Central Bucks School District to comply with Pennsylvania's mask mandate

"This is a necessary step to keep our teachers and students safe and in the classroom," said Gov. Tom Wolf.
DOYLESTOWN, Pennsylvania (WPVI) -- School officials at the Central Bucks School District, who only last week voted five to four to make masks optional as they worked on a plan based on metrics, now acknowledge those efforts are moot.

The district's COVID-19 mitigation efforts will reflect the mandatory masking, as mandated by Pennsylvania Governor Tom Wolf's Acting Health Secretary Alison Beam.

Even after the announcement, things got heated at Tuesday's school meeting. The board president even threatened to clear the room.

"Mask mandates from Governor Wolf or the secretary are not law, we do not comply, and we do not consent," said parent Victoria Satterfield of Buckingham.

Mitzi Brown, a parent from Doylestown, said, "Please, enough is enough, mandates can be overturned. You did it before, no more child abuse."

However, parent Calvin Lew said, "We know that masks work, social distancing and good hand hygiene work to prevent the spread of the virus."

RELATED: Pennsylvania reverses course, mandates masks in K-12 schools and day cares

In May, voters in Pennsylvania voted to strip Wolf of his emergency powers to declare mandates beyond 21 days without the approval of the state legislature.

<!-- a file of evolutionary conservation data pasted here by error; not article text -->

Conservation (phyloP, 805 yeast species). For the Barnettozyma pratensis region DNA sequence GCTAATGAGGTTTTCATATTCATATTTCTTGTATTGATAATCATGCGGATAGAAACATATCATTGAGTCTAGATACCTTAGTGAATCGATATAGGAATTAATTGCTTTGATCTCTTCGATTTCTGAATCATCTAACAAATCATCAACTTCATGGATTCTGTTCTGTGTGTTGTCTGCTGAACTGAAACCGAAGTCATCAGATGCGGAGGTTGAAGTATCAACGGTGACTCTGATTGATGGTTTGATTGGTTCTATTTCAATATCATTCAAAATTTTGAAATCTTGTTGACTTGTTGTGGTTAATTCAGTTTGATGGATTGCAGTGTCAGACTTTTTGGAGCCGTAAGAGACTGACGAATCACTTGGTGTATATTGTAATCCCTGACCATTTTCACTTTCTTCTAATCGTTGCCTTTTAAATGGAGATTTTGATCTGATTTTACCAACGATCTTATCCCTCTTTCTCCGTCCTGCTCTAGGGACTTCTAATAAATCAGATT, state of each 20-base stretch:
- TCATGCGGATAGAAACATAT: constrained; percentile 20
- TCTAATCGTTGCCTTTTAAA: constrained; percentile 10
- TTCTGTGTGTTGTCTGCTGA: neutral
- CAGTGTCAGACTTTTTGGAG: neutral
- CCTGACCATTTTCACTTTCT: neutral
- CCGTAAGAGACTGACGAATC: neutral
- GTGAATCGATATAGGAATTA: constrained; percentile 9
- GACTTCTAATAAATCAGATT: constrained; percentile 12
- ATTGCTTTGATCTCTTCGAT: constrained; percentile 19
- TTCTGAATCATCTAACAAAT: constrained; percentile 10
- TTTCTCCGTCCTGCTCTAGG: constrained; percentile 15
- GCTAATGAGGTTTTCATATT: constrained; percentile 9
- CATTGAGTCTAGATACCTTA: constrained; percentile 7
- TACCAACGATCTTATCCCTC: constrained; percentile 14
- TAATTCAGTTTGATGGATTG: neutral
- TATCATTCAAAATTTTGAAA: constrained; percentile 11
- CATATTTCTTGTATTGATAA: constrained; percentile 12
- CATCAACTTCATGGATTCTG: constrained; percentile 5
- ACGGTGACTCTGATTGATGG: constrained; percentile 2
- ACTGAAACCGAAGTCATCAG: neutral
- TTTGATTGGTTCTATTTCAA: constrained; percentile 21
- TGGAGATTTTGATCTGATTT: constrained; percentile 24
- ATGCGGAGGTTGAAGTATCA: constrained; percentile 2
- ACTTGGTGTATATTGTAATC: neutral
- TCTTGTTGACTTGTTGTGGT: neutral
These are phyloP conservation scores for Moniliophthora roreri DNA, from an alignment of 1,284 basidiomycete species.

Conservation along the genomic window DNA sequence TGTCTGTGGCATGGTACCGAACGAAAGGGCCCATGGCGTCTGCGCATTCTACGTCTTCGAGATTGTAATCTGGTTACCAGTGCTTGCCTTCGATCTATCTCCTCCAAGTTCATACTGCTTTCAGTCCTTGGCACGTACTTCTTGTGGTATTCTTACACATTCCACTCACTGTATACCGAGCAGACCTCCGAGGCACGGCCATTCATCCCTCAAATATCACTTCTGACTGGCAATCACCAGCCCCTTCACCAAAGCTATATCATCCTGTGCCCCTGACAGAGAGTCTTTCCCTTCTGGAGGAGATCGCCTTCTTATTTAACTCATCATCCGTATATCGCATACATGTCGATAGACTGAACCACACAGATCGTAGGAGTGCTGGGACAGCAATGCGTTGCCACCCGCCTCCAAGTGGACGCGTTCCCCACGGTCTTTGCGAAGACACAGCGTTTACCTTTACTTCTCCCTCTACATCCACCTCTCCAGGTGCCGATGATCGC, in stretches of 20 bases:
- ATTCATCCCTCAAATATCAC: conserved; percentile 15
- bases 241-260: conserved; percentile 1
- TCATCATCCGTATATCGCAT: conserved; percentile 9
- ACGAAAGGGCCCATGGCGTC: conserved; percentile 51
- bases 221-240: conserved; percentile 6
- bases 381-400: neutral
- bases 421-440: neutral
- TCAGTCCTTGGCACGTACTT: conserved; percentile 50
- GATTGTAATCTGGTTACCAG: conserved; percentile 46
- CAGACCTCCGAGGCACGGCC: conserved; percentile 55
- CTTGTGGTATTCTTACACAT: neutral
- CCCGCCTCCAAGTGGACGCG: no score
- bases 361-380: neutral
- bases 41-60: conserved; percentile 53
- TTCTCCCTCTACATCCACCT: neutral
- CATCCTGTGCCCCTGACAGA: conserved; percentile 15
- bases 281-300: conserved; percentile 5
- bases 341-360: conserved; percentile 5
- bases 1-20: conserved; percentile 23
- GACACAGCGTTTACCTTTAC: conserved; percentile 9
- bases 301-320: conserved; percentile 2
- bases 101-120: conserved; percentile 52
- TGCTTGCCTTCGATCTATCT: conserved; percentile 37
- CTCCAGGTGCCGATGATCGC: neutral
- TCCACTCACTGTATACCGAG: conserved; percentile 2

After failing last week to convince the Republican-controlled legislature to declare a mask mandate for all Pennsylvania schools, Tuesday, Wolf announced his acting secretary of health had issued a mask mandate by her own authority under the Disease Prevention And Control Law.

"This is a necessary step to keep our teachers and students safe and in the classroom," said Wolf.

But Republican legislators vow to fight, arguing the action secretary of health has no such powers. Scott Martin is chairman of the Senate Education Committee.

"That should be troubling on many different fronts, not just for masks in school, but does she have the power now to shut down Pennsylvania businesses?" asked Republican State Senator Scott Martin, District 13.

There are strong indications from Republicans that there will be litigation, and the matter may ultimately be resolved by courts.

But for now, masks will be required at all Pennsylvania schools.

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